BREAKING: In Landmark Decision, EU’s Biggest Coal Plant Must Negotiate Closure With Environmental Lawyers, Judge Rules

Belchatow is the EU’s biggest coal plant. It burned 32 million tons of lignite, the dirtiest form of coal, last year. ClientEarth initiated this legal action in September 2019. It is a completely innovative use of Poland’s civil code, which ClientEarth argued should allow NGOs to take legal cases on behalf of the environment – a common good.
Belchatow is the EU’s biggest coal plant. It burned 32 million tons of lignite, the dirtiest form of coal, last year. ClientEarth initiated this legal action in September 2019. It is a completely innovative use of Poland’s civil code, which ClientEarth argued should allow NGOs to take legal cases on behalf of the environment – a common good.

NEW YORK, NY – Today in a landmark decision, a District Court judge in Poland has demanded the operators of mammoth coal plant Bełchatów negotiate with environmental lawyers ClientEarth to accelerate the plant’s closure and find a solution within three months. The decision came at a court hearing in the District Court of ŁódĽ.

ClientEarth’s case argued that under Polish civil law, the climate and environment are a common good that legally must be protected. The lawyers demanded that Bełchatów close 11 of its 12 coal units by 2030 and the last by 2035. The judge confirmed for the first time in a Polish court that the climate crisis is real and must be acted on. This is a revelatory development for environmental actors. She told the two parties to find a settlement within three months.

The Bełchatów power plant burns a ton of coal every second and has approximately the same annual carbon emissions as New Zealand.

“This decision is a major breakthrough for the environmental movement. It puts environmental experts at the table with coal companies, to find a solution that genuinely works for the climate. This is a signal to the people of Poland that the health of the country and the planet is more important than coal.”

Marcin Stoczkiewicz, Head of ClientEarth’s Central and Eastern Europe Operation

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ClientEarth’s case, against Bełchatów power plant and two of its mines, is based on the damage the operations do to the climate, as well as the desertification of the area resulting from Bełchatów’s use of water, and its pollution of the soil and air.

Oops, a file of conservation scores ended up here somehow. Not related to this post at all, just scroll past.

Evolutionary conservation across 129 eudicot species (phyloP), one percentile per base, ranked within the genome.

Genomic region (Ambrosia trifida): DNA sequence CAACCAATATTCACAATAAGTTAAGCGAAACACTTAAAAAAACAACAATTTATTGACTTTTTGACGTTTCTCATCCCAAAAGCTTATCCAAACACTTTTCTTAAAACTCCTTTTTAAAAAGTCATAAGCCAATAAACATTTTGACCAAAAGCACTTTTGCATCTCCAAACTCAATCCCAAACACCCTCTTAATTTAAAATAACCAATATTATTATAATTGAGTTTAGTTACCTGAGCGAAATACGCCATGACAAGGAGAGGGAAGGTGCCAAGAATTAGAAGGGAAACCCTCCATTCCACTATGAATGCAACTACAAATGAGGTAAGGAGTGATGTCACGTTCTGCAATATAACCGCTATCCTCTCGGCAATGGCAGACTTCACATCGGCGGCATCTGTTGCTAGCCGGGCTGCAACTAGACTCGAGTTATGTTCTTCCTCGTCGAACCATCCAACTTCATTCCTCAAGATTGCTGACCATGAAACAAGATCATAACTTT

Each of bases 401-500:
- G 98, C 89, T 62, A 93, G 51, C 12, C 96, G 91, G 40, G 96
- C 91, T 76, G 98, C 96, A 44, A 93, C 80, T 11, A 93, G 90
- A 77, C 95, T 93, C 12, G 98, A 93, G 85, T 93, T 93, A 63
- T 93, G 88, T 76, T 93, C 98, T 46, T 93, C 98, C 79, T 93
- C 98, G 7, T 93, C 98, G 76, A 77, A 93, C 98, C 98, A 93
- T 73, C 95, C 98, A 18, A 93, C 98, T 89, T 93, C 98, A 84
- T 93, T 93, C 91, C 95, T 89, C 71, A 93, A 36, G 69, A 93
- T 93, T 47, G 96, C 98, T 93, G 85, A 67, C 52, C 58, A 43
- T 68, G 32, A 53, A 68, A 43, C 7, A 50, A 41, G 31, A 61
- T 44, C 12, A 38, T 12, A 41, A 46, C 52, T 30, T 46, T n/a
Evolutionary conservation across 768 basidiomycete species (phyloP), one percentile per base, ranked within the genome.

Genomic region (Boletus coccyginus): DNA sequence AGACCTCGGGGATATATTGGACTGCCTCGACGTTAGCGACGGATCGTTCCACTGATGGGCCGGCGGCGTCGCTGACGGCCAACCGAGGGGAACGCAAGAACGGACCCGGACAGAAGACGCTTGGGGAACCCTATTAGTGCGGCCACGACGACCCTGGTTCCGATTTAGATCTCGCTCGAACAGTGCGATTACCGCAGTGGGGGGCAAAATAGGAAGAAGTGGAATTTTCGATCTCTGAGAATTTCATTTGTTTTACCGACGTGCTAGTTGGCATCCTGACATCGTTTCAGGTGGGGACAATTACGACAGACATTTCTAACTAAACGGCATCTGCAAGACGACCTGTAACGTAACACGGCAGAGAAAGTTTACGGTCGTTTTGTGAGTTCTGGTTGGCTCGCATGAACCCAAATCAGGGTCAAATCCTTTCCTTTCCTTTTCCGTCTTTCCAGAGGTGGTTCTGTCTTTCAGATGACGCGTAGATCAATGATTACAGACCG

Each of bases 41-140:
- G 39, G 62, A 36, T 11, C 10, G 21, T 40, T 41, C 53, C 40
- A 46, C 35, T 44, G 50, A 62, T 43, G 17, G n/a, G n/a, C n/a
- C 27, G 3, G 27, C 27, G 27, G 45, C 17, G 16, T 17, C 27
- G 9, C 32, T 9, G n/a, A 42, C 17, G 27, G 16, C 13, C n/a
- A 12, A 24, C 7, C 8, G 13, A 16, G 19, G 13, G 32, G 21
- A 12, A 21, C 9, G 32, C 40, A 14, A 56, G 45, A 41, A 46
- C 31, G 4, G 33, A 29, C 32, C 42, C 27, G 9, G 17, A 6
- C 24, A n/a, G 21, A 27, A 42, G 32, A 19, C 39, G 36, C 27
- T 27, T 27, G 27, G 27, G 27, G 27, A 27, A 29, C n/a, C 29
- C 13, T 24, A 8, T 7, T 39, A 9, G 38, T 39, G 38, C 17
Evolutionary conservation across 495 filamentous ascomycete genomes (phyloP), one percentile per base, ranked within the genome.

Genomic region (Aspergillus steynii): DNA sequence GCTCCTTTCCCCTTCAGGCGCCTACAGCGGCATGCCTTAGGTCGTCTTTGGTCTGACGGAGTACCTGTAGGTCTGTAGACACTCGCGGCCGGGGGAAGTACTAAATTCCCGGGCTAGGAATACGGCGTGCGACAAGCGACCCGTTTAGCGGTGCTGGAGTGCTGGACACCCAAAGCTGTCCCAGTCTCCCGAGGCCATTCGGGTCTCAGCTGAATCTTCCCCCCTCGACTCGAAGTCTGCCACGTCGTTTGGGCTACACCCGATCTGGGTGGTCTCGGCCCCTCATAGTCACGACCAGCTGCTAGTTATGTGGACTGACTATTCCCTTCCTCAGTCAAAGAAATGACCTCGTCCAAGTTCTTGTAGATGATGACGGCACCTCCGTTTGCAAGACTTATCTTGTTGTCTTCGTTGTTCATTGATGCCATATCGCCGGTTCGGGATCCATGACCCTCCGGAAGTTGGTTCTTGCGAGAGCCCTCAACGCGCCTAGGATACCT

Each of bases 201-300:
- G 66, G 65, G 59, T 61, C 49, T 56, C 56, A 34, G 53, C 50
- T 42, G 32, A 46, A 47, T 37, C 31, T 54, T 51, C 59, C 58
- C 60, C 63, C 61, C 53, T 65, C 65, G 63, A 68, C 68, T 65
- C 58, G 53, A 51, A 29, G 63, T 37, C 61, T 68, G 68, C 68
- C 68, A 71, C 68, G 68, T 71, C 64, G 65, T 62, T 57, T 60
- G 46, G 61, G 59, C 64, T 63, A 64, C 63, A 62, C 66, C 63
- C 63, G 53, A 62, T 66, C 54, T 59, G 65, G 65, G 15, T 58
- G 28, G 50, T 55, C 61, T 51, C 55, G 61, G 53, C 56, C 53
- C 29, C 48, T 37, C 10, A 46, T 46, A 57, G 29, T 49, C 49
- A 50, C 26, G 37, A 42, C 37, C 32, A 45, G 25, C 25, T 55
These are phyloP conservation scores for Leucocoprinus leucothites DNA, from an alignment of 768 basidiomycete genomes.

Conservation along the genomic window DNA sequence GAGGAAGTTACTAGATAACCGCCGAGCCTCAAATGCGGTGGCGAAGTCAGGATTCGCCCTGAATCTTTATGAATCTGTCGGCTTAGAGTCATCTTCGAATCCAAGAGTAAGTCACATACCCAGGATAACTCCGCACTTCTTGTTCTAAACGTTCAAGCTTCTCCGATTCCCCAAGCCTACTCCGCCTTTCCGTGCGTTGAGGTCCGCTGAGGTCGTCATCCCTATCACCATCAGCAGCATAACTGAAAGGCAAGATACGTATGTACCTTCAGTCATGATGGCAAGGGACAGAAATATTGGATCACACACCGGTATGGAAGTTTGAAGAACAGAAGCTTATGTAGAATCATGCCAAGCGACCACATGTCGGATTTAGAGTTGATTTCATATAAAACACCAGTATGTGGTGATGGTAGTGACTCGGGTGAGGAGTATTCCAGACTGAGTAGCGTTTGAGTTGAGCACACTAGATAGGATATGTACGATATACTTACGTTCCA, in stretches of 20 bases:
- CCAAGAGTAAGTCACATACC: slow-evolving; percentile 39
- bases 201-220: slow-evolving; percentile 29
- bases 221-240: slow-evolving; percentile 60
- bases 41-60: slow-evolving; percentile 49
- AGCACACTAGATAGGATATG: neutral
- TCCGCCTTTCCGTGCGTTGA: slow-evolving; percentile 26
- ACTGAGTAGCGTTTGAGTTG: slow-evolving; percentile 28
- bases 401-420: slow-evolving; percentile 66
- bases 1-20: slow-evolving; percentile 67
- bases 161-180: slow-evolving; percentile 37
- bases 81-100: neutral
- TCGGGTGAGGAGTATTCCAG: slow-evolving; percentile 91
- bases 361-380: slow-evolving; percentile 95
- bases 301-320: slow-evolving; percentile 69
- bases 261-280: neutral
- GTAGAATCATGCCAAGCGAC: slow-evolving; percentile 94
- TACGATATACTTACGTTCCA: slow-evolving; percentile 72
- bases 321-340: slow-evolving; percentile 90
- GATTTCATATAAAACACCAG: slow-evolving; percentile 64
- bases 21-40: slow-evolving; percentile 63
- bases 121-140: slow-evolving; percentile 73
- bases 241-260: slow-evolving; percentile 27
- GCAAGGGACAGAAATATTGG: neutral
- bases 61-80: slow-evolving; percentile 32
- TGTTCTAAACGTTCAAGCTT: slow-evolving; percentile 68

ClientEarth published a report last week that showed that Poland has already exceeded its share of the carbon emissions that would keep global warming to 1.5C, and is set to overshoot the limit for 2C By 2035, the report says, around 38% of the country’s carbon budget would be taken up by Bełchatów’s operations.

ClientEarth previously published a report with economics think tank WiseEuropa illustrating the extent of the subsidies poured into Bełchatów with no return other than the continued destruction of the climate – and no shift towards clean energy. The report showed that the money spent on Bełchatów was enough to finance two entire Baltic wind farms.

“It is absolutely crucial that the Polish government embraces the reality of today’s energy market and provides the people of this country a credible roadmap. We need to see money being spent wisely and as an investment in a healthy future – not dark clouds on the horizon. Miners have invested their lives powering Poland for decades – we now need to secure them and our communities a future beyond coal.”

Ilona Jędrasik, Energy lead for ClientEarth Poland

Belchatow is the EU’s biggest coal plant. It burned 32 million tons of lignite, the dirtiest form of coal, last year. ClientEarth initiated this legal action in September 2019. It is a completely innovative use of Poland’s civil code, which ClientEarth argued should allow NGOs to take legal cases on behalf of the environment – a common good.

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